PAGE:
Beliefs and Perceptions of Teachers about the Local Knowledge of Students: A Case Study of the Birhor Tribe of Jharkhand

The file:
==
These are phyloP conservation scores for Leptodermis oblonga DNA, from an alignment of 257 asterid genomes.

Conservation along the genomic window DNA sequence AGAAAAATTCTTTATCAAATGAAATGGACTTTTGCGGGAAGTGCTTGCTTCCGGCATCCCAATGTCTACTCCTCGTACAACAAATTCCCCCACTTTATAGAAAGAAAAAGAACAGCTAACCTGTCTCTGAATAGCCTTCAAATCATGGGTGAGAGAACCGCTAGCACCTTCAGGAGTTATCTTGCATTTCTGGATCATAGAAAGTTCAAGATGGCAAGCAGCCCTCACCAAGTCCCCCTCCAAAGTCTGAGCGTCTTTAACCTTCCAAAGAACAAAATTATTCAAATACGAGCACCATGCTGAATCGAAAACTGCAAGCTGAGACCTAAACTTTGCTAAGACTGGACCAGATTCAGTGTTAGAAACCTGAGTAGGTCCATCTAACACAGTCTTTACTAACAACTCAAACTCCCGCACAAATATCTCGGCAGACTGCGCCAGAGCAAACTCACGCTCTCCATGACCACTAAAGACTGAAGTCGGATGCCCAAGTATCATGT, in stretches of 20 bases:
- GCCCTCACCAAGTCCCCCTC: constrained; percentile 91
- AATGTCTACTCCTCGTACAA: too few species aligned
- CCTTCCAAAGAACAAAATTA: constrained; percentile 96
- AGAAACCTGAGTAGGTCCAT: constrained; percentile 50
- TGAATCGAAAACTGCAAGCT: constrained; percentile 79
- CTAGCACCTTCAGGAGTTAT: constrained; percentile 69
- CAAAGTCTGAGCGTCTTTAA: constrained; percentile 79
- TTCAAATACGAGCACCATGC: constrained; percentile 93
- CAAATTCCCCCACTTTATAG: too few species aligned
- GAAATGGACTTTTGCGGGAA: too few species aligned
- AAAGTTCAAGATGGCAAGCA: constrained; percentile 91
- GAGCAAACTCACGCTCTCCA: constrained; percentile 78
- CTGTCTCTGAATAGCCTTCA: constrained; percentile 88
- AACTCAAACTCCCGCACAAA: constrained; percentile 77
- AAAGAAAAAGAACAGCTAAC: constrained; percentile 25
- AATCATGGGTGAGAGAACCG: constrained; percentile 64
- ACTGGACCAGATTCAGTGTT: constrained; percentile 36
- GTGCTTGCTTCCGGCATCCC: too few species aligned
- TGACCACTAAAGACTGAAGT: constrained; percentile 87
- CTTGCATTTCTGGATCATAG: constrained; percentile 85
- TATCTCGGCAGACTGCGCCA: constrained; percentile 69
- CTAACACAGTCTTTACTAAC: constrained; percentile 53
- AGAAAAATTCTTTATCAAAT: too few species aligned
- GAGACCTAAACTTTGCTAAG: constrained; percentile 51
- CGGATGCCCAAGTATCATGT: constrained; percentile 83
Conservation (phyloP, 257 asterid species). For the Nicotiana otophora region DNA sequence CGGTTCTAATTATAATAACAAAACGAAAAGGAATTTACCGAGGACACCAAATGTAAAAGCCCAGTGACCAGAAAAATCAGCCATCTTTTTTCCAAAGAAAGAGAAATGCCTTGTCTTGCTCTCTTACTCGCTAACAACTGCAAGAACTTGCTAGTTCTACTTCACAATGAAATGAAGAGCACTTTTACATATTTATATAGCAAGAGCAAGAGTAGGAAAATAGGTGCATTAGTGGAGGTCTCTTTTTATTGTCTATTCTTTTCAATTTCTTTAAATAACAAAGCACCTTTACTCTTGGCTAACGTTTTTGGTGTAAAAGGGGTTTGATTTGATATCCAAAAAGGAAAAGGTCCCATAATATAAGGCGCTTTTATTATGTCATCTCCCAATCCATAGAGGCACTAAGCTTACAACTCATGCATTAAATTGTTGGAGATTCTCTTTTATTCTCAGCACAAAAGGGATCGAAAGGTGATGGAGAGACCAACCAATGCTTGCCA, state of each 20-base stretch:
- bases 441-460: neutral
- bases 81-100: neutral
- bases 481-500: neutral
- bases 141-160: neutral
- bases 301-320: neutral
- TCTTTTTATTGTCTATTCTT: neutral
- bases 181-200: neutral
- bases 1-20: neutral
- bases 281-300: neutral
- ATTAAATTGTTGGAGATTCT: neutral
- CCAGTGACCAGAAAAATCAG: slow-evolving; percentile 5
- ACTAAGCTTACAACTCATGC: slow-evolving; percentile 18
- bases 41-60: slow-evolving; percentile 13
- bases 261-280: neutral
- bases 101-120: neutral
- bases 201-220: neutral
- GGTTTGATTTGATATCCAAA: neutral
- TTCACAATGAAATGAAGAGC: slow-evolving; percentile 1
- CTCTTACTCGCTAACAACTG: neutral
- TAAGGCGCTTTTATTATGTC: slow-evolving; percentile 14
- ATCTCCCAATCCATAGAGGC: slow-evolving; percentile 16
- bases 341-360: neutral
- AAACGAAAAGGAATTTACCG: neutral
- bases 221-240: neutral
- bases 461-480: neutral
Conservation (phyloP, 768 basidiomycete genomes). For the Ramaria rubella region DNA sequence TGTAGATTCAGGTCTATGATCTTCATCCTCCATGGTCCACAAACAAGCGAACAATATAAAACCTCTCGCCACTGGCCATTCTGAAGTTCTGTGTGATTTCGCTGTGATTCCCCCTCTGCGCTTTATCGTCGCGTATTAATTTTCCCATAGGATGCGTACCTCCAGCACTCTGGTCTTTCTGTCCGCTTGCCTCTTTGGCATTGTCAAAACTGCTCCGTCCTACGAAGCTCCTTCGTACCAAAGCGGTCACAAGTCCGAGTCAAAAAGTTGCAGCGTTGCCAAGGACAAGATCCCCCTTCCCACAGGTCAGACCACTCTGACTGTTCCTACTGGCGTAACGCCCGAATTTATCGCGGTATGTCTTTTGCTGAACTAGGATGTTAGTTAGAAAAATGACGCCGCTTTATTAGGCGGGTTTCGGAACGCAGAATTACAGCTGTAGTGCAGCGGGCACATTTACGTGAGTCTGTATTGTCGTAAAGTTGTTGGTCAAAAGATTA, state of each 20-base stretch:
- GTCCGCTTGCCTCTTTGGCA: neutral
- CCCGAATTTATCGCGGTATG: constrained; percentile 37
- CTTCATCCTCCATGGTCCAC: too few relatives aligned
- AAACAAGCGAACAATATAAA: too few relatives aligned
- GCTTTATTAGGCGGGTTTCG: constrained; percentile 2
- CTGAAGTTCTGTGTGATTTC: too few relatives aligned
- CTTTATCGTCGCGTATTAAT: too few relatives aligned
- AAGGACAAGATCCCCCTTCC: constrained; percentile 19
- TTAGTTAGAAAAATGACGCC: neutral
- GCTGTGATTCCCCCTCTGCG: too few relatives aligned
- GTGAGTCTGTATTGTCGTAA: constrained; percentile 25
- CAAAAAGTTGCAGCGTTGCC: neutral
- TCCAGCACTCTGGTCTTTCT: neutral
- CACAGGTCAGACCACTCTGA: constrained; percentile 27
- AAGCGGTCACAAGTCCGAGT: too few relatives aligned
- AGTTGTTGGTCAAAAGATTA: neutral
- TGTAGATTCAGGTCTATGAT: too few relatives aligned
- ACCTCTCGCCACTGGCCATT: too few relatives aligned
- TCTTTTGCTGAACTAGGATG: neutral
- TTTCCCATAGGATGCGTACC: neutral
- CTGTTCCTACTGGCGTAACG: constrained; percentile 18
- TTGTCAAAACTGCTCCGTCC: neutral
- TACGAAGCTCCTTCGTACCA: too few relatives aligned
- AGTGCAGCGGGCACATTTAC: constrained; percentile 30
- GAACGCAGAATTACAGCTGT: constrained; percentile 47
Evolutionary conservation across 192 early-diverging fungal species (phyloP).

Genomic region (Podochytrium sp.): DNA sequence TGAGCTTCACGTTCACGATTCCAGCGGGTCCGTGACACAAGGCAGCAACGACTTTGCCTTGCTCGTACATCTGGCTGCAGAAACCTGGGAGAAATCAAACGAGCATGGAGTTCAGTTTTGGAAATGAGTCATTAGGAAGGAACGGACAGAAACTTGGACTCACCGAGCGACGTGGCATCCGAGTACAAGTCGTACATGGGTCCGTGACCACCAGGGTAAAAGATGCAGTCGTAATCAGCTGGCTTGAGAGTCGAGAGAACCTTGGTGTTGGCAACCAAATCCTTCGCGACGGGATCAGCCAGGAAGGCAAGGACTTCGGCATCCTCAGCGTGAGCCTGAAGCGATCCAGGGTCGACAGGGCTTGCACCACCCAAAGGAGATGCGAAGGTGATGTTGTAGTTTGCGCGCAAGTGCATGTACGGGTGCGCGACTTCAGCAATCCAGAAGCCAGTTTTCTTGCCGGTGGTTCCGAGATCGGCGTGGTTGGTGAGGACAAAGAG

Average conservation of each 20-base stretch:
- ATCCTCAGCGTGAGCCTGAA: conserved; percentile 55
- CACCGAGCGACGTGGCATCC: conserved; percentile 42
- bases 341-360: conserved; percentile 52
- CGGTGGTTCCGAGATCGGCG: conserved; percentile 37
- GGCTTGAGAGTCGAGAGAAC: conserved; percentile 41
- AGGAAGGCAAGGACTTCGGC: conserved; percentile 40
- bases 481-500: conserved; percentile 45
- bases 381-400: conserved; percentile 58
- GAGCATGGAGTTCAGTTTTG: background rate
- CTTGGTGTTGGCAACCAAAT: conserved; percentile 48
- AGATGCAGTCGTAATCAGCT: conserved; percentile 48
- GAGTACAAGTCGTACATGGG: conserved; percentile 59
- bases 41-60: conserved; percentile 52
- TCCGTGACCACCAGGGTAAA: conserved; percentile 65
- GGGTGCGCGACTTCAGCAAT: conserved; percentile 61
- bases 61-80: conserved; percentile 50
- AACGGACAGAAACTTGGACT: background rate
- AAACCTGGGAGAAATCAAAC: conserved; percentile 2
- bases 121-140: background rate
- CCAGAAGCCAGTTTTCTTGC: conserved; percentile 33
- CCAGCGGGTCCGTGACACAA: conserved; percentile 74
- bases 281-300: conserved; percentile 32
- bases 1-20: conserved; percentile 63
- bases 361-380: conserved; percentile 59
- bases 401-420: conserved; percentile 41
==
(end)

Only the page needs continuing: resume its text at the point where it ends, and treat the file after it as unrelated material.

The environment in which tribal children live is usually very different from what is represented in their school curriculum. The responsibility of localizing the curriculum in accordance with children’s knowledge and bridging the gap between their indigenous knowledge and school content knowledge lies upon the teacher. The perception a teacher holds about the nature of the subject, the pedagogical aspect of the subject, the nature of knowledge and the learner, and her role in the classroom—every aspect together shapes the classroom practices of the teacher in which she tries to localize the curriculum for children and make them understand the topic. Therefore, the present study focuses on understanding the beliefs and perceptions teachers hold about the social context of children, the local knowledge of children, and the scope and significance of their knowledge in classroom transactions. For the study, five teachers who teach the children of the “Birhor Tribe” living in Koderma, Jharkhand, were interviewed. The classroom teachings of the interviewed teachers were observed to validate the impact of their beliefs on their pedagogy. Major findings indicated that the indigenous knowledge of children is not valued in the classroom, and there is no such effort on the part of teachers to localize the curriculum in the context of children’s conception. The study also has the scope for suggesting some modifications that are needed to be included in the administration.